This weekend saw a host of exciting, inspiring women visit Bristol to discuss racial and gender inequalities in mainstream media as it stands. It was a pleasure to see how supportive Bristol is, and that it has the ability and passion to strive for and create change.
First was the new creative online magazine gal-dem.com on Friday, at what was possibly the coolest event in Bristol for a long time, in a room filled with amazing décor, brilliant illustrations and unwavering determination, the girls showed just how cool it is to be intellectual.
In their own words, gal-dem’s mission is to ‘open up our take on the world to a wider audience. We want people of different shapes, sizes, sexes and ethnic backgrounds to engage with the work we are doing. It is no secret that the mainstream media doesn’t represent or reflect us, so we are doing it for ourselves’. The atmosphere in the room demonstrated just how driven these young girls are for more representation in the media, and how determined they are to bring about that change themselves. Their enthusiasm and excitement proved inescapably contagious; spoken word artist Rachel took the crowd away, and Vanessa Kisuule stole the show when discussing her difficulties communicating with her Ugandan grandmother.
These women mean business, but with the 90’s RnB and abundance of laughs that just topped off the evening, it’s clear they’re also here to have fun. The magazine was created by Liv Little, a Bristol graduate who became ‘frustrated’ by the lack of diversity at her university, and now the almost 50 women of colour now involved in gal-dem (some contributing from as far away as the US and South America!) have created a supportive and inclusionary platform for all of their voices to be heard. And inclusion is something important to them – the girls were keen to emphasise that for them, ‘woman of colour’ is not a term used in an exclusionary way, but is meant to be unifying in its aim to provide a voice and identity for everyone. Articles on their website range from the tongue-in-cheek ‘How not to be racist at uni 101’ to the sobering ‘Colour not culture – questioning a movement’. In their wide-ranging scope, covering social commentary, arts & culture, fashion, and music, the girls manage to find a perfect balance between youthful enthusiasm and a solemnity that shows the need for their voices to be taken seriously. This was no more apparent than on the night of their launch, which was four hours of intensely mesmerising young excellence.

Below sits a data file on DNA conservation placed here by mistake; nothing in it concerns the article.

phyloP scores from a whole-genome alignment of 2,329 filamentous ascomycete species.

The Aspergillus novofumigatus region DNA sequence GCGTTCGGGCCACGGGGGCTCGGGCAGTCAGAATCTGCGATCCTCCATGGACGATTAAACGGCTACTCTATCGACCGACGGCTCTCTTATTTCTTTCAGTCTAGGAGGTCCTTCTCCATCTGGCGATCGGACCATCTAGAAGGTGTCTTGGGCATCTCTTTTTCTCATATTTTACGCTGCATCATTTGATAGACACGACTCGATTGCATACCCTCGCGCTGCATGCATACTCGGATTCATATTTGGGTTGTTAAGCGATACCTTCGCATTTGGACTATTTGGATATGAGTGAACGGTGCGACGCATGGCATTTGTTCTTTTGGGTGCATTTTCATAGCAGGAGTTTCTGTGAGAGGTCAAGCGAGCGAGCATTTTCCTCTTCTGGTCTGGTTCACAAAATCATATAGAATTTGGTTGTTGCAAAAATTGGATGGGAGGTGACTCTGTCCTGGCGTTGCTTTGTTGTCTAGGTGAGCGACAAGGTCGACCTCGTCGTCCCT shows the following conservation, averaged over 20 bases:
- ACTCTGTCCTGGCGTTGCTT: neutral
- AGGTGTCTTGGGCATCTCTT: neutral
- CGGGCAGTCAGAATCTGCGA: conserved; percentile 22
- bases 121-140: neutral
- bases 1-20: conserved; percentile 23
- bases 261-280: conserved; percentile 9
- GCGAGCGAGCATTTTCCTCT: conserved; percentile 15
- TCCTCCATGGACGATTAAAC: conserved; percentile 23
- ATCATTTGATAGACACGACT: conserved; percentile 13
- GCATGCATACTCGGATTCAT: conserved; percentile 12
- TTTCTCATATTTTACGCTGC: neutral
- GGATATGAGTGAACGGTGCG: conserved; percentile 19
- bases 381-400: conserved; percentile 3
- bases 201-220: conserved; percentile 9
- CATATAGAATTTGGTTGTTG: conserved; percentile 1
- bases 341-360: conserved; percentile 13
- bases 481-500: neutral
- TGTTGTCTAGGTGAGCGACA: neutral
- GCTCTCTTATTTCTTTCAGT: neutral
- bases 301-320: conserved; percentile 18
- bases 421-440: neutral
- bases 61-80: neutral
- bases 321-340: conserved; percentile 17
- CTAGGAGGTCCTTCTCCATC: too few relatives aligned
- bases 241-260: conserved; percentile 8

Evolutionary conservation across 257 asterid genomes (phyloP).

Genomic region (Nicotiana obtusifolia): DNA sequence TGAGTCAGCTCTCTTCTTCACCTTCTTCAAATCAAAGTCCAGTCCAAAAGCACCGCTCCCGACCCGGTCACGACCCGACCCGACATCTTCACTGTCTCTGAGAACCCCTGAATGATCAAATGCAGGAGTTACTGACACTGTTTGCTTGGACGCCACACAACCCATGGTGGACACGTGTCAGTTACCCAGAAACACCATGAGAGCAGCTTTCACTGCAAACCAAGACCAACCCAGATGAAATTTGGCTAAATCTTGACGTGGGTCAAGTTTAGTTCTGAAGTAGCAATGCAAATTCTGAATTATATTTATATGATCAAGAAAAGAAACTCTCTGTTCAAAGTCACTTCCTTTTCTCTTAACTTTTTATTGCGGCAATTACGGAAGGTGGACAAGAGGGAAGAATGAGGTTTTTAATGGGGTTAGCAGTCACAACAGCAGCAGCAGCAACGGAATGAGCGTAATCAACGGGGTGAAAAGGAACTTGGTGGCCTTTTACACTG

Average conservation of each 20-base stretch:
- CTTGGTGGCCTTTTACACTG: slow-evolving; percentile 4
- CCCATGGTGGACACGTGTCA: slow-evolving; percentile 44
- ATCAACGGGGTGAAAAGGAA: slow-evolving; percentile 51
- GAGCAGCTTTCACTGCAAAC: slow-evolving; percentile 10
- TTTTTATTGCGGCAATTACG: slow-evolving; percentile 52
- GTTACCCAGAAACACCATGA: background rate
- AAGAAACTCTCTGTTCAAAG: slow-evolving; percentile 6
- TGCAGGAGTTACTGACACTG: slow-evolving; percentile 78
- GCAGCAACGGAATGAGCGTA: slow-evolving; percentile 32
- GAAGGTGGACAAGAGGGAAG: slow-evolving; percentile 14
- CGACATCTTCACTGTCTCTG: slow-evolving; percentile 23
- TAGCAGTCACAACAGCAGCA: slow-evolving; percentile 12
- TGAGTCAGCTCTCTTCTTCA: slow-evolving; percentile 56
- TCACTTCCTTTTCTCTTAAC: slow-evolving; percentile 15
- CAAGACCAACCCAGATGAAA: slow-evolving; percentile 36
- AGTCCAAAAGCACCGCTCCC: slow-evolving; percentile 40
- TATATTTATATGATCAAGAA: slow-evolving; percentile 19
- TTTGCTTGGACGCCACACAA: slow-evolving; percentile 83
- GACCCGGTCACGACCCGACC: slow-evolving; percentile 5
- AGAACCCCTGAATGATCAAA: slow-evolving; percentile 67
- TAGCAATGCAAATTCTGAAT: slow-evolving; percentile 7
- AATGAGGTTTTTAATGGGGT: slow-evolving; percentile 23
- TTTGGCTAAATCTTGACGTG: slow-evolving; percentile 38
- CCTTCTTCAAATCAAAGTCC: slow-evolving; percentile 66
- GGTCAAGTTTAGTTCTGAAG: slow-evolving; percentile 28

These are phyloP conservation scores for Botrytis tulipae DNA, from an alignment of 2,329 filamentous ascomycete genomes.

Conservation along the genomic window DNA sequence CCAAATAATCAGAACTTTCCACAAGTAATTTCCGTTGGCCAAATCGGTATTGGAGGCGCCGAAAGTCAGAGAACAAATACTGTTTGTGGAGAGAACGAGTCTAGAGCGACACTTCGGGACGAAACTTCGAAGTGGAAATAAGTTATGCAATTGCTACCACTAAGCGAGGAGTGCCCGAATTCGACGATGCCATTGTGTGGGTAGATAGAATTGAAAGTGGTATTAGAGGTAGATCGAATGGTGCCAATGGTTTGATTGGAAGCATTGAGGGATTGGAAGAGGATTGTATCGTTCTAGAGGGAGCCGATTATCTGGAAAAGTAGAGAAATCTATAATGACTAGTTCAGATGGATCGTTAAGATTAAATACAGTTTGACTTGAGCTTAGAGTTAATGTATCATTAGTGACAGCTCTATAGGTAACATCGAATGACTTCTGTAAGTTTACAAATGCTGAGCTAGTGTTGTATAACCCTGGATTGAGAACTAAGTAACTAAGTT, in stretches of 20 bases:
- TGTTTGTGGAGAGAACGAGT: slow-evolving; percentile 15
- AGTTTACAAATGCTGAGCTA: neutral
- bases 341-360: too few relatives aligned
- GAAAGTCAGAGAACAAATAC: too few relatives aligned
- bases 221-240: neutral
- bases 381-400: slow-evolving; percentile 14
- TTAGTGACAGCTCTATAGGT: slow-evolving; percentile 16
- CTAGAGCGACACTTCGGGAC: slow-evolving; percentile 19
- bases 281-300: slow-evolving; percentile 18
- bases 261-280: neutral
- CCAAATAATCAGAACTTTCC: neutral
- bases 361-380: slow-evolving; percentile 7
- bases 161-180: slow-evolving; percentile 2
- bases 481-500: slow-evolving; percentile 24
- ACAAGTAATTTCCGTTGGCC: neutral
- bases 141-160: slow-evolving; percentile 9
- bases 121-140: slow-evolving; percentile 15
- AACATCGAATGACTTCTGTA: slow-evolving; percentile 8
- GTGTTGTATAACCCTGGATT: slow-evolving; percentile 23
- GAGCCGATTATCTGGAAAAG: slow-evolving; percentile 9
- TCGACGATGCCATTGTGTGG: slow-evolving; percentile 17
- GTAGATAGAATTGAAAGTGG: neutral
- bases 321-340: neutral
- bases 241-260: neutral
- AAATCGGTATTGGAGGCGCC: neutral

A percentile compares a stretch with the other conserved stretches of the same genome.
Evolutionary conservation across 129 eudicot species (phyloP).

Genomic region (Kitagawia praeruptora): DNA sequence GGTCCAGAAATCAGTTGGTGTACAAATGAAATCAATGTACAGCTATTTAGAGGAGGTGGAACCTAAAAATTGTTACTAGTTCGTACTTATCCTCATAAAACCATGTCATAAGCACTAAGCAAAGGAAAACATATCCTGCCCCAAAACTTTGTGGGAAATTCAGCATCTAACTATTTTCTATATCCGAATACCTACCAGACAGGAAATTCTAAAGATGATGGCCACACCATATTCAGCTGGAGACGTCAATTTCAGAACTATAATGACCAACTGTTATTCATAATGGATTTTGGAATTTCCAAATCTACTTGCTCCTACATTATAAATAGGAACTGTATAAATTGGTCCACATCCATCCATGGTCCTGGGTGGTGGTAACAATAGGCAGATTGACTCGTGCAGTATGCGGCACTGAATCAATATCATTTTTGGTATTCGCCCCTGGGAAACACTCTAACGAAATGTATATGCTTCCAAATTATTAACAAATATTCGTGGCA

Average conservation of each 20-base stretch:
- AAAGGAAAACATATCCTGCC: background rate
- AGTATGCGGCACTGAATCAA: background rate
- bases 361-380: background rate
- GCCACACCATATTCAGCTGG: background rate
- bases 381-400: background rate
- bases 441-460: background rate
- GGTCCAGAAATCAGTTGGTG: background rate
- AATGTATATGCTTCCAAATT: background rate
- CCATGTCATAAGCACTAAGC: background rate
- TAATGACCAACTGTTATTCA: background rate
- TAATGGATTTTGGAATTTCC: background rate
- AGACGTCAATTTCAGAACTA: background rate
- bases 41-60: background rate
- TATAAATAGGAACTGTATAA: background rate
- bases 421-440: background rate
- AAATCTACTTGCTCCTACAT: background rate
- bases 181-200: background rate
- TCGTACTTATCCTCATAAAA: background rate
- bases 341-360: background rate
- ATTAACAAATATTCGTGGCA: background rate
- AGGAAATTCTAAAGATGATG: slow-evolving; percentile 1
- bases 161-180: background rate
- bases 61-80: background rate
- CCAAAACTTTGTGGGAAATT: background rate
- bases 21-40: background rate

Wish you all the best ladies – here’s to moving moving forward side by side!
Onto Sunday, where The World is Listening put on the debate ‘Female is not a genre’ at The Trinity Centre. Upon entering Fyfe Hall, it was difficult not to get distracted by the grand stained glass window, which framed the setting for the panel of women. And what a glorious panel they were!
Anya Pearson, the first to highlight the now highly publicised gender imbalance for festival line-ups this summer, was on the panel. Eva Lazarus, singer/rapper and patron to Saffron Records, was beside her, as well as singer-songwriter Roxanne de Bastion and Emma Hooper, an author and musician. Together, they discussed everything from whether Ryan Adams’ cover album of Taylor Swift’s 1989 was a gendered issue that dismantled her creativity as a female artist, to whether there should be a quota of a quarter female musicians that gig line-ups and promoters need to stick to.
The women on the panel were a perfect example of the women in this industry who are ready to tackle the overwhelming inequality and are striving for real, immediate change. The debate raised some really key discussions about the industry, and it was great to see that so many people have committed to being a part of that. We need to continue this conversation and engage with each other in order to create a better environment for women to thrive in the music industry.
The weekend was a real testament to Bristol as a platform for welcoming the discussion of problems with the industry, and ways in which we can work together to change it. With many exciting events coming up, such as the LaDIYfest 9-11th October, it looks like there’s a lot more to look forward to as well. Thank you so much to everyone involved – here’s to a bright future for us all!
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